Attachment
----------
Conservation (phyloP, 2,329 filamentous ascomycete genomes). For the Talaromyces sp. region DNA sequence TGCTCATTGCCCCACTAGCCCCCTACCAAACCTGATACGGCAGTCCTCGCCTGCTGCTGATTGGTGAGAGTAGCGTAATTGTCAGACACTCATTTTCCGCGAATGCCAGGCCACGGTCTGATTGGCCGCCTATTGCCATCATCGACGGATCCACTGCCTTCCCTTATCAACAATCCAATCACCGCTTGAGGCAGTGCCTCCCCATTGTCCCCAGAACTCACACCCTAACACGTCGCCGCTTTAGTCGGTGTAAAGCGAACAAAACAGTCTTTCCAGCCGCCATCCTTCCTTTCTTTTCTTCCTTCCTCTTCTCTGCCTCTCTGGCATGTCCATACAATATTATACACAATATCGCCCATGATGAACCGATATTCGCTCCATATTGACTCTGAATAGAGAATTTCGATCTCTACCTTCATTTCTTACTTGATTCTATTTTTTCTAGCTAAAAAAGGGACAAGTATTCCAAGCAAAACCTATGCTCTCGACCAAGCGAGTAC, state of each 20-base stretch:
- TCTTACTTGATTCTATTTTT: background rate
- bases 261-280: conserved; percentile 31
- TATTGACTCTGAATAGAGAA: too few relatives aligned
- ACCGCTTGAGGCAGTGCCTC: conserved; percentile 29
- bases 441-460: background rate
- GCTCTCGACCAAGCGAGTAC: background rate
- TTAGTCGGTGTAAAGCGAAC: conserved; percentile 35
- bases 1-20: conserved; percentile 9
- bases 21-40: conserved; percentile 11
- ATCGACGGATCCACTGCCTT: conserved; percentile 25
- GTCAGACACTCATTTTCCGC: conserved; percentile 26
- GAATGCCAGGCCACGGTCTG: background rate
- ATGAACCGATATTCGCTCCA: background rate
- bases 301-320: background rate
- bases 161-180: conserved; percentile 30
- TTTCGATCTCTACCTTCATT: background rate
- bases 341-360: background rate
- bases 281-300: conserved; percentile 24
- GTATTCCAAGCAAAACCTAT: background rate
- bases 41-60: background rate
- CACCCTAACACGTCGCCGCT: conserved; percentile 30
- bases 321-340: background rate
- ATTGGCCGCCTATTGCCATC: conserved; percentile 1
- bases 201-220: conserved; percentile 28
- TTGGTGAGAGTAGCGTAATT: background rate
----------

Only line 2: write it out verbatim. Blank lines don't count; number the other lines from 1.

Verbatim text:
- TCTTACTTGATTCTATTTTT: background rate